From the Editors


by by Simone Landon

Had political columnist, linguist, and brain donor William Safire lived in the United Kingdom in an earlier time, he may well have identified with the antidisestablishmentarians. In the United States from 1973 until 2005 he wrote Opinions pieces for the New York Times that largely favored the social and economic conservatism built on Church of England-style Protestant tradition.

Safire, who died Sunday of pancreatic cancer at the age of 79, wrote speeches for Richard Nixon and novels for the bestseller list. But in certain parts, he was most known for his views on another kind of style. In his weekly column for the Times Magazine, “On Language,” Safire brought his views to bear on matters of English usage, often citing the gaffes, slogans, and proclivity for hyperbole of his political colleagues in Washington.

Long words didn’t impress Safire nearly as much as neologism intrigued him and alliteration absorbed him. But he would be the first to delight in the cultural implications of the Oxford English Dictionary’s example usage of antidisestablishmentarianism: “The longest words that most people know are antidisestablishmentarianism and supercalifragilisticexpialidocious.” Nor was he concerned about the extinction of the polysyllabic in the age of 140-character-count limits. “Stop worrying about the ‘dumbing down’ of our language by bloggers, tweeters, cableheads, and MSM thumbsuckers engaged in a ‘race to the bottom’ of the page by little minds confined to little words,” he wrote in July. His confidence in the health of English was likely bolstered by his own power as a “language maven and talking head” to influence the discourse on the discourse.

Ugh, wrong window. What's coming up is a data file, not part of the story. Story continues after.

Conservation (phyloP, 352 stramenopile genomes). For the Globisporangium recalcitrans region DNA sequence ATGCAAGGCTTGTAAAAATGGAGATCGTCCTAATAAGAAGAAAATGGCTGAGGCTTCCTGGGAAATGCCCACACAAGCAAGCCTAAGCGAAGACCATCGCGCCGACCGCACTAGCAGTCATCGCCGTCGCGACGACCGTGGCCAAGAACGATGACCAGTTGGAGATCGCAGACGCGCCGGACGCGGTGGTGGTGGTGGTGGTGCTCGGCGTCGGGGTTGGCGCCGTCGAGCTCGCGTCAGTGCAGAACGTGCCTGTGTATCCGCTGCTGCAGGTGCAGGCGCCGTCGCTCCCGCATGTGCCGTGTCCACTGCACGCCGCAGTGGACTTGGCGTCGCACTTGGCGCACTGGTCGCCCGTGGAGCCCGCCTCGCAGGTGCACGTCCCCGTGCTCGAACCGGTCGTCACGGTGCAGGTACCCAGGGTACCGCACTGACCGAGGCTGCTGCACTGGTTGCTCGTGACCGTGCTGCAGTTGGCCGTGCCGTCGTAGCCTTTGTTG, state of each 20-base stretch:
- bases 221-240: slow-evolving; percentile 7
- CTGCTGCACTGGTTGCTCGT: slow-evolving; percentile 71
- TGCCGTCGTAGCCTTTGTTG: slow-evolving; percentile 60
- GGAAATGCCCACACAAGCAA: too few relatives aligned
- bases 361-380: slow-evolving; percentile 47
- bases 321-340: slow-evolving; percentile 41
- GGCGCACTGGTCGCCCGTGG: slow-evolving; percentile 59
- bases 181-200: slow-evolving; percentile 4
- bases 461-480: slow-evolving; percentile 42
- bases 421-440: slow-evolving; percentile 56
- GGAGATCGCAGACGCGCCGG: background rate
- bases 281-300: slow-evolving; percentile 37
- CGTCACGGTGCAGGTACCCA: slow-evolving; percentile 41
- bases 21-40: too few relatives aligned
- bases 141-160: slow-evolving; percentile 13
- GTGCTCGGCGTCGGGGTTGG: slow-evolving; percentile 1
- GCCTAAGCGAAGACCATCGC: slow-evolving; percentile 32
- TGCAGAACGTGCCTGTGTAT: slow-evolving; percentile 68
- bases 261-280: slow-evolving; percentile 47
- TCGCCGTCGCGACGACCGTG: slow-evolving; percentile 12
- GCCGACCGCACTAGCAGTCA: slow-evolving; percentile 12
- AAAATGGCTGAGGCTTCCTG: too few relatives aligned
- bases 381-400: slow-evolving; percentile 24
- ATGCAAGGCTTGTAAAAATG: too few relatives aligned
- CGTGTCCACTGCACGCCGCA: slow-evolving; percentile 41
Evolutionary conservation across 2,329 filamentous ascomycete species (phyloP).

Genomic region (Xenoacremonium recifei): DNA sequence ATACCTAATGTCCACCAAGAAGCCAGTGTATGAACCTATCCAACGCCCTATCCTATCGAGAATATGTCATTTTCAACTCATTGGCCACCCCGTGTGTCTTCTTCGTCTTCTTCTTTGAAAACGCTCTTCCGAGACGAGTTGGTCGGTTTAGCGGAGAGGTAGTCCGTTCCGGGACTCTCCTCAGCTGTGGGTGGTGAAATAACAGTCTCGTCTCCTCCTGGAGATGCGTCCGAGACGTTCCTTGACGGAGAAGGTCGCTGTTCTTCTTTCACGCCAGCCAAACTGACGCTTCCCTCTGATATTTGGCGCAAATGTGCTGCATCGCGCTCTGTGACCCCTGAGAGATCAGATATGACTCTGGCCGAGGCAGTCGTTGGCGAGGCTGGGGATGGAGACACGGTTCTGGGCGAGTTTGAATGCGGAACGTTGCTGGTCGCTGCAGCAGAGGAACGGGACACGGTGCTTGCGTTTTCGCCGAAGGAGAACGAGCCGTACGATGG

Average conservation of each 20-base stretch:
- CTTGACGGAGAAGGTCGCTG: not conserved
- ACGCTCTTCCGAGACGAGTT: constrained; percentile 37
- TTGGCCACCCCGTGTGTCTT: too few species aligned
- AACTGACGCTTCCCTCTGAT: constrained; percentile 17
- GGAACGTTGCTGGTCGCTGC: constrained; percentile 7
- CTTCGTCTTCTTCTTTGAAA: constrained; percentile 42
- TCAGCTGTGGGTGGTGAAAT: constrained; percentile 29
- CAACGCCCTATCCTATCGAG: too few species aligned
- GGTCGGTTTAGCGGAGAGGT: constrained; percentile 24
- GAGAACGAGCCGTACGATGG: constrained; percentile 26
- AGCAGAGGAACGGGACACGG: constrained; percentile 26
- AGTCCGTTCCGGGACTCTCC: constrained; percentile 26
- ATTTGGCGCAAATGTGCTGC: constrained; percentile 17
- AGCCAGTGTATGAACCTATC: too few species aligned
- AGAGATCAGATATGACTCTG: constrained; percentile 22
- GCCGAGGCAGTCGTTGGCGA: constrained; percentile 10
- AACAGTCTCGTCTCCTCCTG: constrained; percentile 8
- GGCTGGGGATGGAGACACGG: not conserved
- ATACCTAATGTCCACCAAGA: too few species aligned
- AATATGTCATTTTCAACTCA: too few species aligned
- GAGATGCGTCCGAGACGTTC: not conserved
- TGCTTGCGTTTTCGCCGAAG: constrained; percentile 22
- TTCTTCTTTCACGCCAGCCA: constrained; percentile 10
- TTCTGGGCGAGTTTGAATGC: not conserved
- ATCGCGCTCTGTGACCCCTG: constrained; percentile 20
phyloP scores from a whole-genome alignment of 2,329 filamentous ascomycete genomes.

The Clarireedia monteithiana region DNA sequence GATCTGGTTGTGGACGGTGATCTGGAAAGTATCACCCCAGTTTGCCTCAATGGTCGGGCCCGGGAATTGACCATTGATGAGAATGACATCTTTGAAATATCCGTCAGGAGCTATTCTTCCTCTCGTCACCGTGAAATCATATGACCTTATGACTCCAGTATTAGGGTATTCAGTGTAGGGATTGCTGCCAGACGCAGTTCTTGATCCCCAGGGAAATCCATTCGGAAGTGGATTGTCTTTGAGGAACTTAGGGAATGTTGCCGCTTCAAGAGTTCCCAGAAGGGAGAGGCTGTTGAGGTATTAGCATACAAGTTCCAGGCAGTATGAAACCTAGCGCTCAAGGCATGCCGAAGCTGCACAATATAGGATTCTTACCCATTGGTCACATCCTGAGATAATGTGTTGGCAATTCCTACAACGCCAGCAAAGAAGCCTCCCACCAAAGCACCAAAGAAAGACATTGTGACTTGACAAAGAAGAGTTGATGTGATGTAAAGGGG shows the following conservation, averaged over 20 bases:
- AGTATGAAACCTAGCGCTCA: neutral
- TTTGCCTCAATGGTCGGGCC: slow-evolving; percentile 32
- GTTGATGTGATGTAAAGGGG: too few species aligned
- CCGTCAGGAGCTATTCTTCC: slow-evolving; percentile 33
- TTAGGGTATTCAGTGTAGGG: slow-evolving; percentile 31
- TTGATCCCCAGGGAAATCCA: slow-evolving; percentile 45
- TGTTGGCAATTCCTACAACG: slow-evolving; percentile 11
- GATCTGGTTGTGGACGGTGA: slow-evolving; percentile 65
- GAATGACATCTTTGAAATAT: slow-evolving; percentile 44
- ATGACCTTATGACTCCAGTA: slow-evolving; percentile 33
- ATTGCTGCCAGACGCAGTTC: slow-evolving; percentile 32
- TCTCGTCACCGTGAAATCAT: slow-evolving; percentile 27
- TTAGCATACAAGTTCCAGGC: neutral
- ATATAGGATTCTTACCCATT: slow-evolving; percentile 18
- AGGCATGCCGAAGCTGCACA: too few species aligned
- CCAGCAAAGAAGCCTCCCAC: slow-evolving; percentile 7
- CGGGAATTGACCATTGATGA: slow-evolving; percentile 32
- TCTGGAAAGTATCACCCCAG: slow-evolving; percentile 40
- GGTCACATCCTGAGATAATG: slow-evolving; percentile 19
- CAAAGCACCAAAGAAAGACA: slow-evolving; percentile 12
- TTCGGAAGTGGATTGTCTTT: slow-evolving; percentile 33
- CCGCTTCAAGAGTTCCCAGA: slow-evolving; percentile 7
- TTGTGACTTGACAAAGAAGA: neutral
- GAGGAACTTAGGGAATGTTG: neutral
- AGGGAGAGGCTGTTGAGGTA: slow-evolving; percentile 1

While he couldn't be called a hard-fast syntax stickler, a linguistic relativist Safire was not. Behind the wordplay and sly pun-ditry was a man dedicated to the monitoring and upkeep of the rules of the game. Granting authority to those rules allowed us access to Safire’s clubhouse, which was built of wit and gritty self-assurance on a foundation of solid research and genuine concern for the fate of the interrobang.

Pro-establishment or not, those of us who relished Safire’s opinions in matters of language (those of us so famously outed as the “last remaining kind of truly elitist nerd” by David Foster Wallace because of the pleasure we take in “hunting for errors in the Safire column”) can’t help but wonder who could possibly bandy a neologism or brandish a pun as well as Big Willy Style. This was the man who put alliterations into the mouth of Spiro Agnew, who second-handedly stuck Nixon’s finger into the chest of Nikita Khrushchev.

Whether or not we’re in cahoots with Safire and his language SNOOTs (Syntax Nudniks Of Our Times), we can learn from his dedication and resourcefulness. At the Independent we strive to emulate Safire and “take [our] phrasedick assignments seriously.”